Wavelength (talk) 18:14, 7 April 2011 (UTC)
Why should we care what corporation it's for? While prescriptivity has its problems, I do not argue that here; I observe, however, that what it prescribes is not NZ English. Septentrionalis PMAnderson 19:03, 7 April 2011 (UTC)
Septentrionalis, I am moving your message, and restoring the continuity of my message-and-timestamp.
In what respect(s) is what that style manual prescribes not New Zealand English?
Wavelength (talk) 19:26, 7 April 2011 (UTC)
Ask a native speaker, like the one whose complaint Chris is blowing off; or find a source on the spelling native to NZ. Neither of these has been done. Septentrionalis PMAnderson 23:18, 7 April 2011 (UTC)
The "native speaker" withdrew the complaint. I view your remark as offensive. Chris the speller yack 23:22, 7 April 2011 (UTC)
(left): Would that be this edit? He is still not convinced of this pretty arbitrary decision; but "if MOS says so"... Is this "withdrawal"? More to the point, it is no evidence that his native usage is what MOS prescribes, and less than no evidence on what MOS should say. Septentrionalis PMAnderson 23:30, 7 April 2011 (UTC)
He declines to pursue the complaint. He withdrew the complaint. One person once claimed that the hyphenation in NZ is different, but other than that one claim, now withdrawn, there has been no evidence presented that NZ hyphenation is different. Can't anyone find WP articles to fix, rather than continuing to beat a dead horse? I still view your remark as offensive. I bent over backwards to try to satisfy the person who made the complaint. Chris the speller yack 23:55, 7 April 2011 (UTC)
"Who gives a rip" refers to what I believe the rest of you would call my "linguistic descriptionism". I don't believe anyone else here shares that view, so I mentioned it only to exclude it from my comment, in the same way I excluded the question of whether the issue had been discussed by saying I didn't find it. If Wavelength interpreted that as an attack on Noetica, then perhaps Noetica read it the same way. If it was an attack, it was an attack on all of you, not just Noetica. The main point of my comment was to partially defend Noetica, so I'm still not sure that "anything against my reputation" was intended for me. Art LaPella (talk) 21:49, 6 April 2011 (UTC)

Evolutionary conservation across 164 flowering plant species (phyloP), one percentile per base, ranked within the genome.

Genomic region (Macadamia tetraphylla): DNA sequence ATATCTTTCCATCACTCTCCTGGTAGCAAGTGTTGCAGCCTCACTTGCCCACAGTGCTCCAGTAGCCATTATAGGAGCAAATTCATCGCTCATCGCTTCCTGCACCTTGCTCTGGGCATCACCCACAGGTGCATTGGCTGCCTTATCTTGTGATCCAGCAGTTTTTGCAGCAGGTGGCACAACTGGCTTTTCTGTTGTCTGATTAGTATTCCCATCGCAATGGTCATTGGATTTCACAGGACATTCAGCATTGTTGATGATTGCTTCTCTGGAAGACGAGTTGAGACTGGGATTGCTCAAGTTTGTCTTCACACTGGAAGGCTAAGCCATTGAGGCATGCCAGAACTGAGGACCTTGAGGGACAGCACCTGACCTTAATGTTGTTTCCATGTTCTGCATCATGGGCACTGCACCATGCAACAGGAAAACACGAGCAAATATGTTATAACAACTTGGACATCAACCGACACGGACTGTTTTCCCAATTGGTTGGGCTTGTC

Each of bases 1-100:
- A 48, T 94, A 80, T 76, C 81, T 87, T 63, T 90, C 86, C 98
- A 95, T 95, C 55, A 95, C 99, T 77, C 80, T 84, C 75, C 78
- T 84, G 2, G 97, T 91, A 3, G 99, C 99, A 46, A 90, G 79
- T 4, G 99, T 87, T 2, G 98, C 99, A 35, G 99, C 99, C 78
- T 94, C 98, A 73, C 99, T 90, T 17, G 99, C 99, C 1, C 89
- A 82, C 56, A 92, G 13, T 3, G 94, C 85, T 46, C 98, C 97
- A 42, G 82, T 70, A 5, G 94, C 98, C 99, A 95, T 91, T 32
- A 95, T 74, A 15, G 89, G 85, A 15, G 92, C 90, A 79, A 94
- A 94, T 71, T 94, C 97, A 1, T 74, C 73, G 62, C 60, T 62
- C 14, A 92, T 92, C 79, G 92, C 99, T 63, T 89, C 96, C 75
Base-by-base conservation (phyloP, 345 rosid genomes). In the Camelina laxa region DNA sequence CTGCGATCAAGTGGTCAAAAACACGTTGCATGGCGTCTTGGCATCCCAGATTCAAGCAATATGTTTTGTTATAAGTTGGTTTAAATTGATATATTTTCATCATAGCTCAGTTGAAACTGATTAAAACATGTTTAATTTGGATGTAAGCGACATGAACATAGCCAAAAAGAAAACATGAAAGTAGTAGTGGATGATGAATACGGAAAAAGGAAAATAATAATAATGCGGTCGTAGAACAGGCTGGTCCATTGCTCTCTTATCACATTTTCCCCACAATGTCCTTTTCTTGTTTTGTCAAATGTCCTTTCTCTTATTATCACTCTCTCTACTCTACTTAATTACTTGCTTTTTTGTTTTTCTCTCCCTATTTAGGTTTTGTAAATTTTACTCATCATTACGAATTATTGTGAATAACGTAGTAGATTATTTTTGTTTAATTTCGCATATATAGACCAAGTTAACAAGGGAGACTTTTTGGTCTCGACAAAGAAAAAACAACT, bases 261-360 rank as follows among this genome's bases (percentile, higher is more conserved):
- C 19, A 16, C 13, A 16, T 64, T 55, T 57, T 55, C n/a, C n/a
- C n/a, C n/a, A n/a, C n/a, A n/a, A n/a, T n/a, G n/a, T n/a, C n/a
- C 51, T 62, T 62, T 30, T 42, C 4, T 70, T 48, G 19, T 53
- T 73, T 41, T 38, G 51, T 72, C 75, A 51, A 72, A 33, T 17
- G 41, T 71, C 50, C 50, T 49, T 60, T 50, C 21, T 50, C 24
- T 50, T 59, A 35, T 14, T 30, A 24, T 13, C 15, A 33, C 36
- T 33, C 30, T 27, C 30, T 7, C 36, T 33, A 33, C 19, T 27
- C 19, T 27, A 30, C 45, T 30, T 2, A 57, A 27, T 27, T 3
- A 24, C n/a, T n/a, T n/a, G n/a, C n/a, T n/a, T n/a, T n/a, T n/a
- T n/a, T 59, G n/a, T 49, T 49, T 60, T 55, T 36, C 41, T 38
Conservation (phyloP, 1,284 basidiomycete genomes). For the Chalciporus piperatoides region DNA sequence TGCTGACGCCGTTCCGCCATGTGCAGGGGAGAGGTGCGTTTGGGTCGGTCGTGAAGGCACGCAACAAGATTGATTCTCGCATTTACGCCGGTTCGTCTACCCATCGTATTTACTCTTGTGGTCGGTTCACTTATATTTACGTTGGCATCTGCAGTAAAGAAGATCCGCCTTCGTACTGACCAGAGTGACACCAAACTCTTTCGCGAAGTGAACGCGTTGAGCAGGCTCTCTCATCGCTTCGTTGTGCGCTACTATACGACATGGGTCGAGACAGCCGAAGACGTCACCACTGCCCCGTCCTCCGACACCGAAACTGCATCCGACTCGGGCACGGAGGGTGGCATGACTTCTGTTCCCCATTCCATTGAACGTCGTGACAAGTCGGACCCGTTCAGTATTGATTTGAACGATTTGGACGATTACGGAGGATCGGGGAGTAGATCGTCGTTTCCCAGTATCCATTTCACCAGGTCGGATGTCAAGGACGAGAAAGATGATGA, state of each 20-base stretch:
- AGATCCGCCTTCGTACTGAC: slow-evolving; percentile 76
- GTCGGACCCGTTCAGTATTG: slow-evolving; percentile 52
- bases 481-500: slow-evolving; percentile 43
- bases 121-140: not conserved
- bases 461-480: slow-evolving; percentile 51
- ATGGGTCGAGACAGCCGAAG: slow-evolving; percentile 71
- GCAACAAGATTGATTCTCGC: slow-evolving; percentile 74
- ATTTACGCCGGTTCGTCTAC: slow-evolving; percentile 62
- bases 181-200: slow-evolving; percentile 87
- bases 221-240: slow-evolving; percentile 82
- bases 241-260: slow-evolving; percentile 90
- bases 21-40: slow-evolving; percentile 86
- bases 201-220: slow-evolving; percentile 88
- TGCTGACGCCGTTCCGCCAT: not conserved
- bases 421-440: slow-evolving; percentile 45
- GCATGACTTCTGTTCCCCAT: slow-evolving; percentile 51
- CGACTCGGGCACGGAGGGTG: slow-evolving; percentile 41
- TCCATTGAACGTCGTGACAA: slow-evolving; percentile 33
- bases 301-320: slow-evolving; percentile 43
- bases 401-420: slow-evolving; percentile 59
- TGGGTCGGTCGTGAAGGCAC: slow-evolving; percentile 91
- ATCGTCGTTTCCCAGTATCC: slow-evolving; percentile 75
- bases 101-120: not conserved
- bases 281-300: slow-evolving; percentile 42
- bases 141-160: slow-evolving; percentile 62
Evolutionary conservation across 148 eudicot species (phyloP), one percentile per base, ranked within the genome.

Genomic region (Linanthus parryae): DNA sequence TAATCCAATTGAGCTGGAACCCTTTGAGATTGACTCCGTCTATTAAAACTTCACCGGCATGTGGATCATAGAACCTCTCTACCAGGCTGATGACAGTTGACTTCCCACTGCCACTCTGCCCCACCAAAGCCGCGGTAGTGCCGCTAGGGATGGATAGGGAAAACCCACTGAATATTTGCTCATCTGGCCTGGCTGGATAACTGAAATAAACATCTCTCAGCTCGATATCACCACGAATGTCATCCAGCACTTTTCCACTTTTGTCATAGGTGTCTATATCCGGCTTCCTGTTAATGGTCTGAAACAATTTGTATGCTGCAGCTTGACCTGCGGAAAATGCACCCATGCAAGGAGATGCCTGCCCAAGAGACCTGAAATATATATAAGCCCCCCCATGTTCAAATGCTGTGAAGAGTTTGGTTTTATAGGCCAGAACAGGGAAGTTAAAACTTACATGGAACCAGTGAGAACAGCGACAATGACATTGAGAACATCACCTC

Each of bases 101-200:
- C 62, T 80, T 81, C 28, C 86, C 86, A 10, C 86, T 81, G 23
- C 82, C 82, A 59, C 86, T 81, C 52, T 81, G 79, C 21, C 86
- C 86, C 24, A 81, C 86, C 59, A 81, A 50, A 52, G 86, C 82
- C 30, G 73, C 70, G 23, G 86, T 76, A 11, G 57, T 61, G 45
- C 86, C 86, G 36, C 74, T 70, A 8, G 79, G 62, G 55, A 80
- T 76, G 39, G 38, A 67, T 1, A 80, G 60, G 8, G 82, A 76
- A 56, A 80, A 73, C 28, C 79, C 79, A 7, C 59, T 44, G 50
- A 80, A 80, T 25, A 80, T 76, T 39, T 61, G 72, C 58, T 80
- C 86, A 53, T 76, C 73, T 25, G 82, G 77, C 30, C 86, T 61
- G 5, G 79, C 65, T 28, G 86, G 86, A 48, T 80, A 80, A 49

After all these non-negotiatable demands, we still have no response from Noetica. Septentrionalis PMAnderson 05:07, 12 April 2011 (UTC)
You know my terms, PMAnderson: the normal requirements of civility here at Wikipedia. You have gratuitously and sarcastically written: "Noetica's 'extensive' knowledge of style guides omits one of those in our Further Reading ...". (You provide no reference, but I know which one you mean immediately: your favourite, from the early 20th century. You misquote it entirely misrepresent its intent; and it makes no point that affects the present discussion.) You spoke of my making "excuses", when all I require is civility and that you not interrupt my posts with your quibbles – especially when I am answering an enquiry put to us here. (Soon after, you interrupted another editor's post – the very editor who had just refactored to undo your disruption of my post.) You say that I rely on my "professional credentials"; but I do not rely on them, nor even mention them here. You continue to misrepresent – here and wherever you find the opportunity – my position on engaging you in dialogue, and in time-consuming analysis of sources that everyone knows you will ignore anyway. You always do. You know full well that I asked for dialogue to be centralised here, if it concerns MOS guidelines. And that it be conducted with respect and an open mind. Last, you have the gall to say that now "we" have no response from Noetica. Frankly, PMAnderson, you don't deserve a tenth of the indulgence you have already been granted. You may have hours to devote to unpleasant behaviour; many of us do not, and do not share your appetite for it. We (at least I) resent being drawn into this futility, when there are better things to do. NoeticaTea? 05:39, 12 April 2011 (UTC)
You have more useful things to do? Then do go do them; posts like this waste your readers' time as well as your own.
You were asked for citations to support a controversial claim; you have supplied none. Instead we have an unreadable block of personal attacks. The only possible point of substance is the accusation of misquotation, which is false: I didn't use quotation marks because I didn't quote; I summarized. Septentrionalis PMAnderson 05:49, 12 April 2011 (UTC)
You waste my time and other readers' time because you issue falsehoods that cry out to be corrected. Stop it. A suggestion: show us any support from a style guide for your wild and quixotic surmise – that New Zealand English might treat hyphens in premodifiers differently from the rest of the English-speaking world. Then I might think I have something to answer. I did gave a citation: from a style guide (for an office under the Crown, for standards in New Zealand) found on the website for the New Zealand Parliament. You set it at naught? Good for you! Go somewhere else and set it at naught. Your vacuity is showing.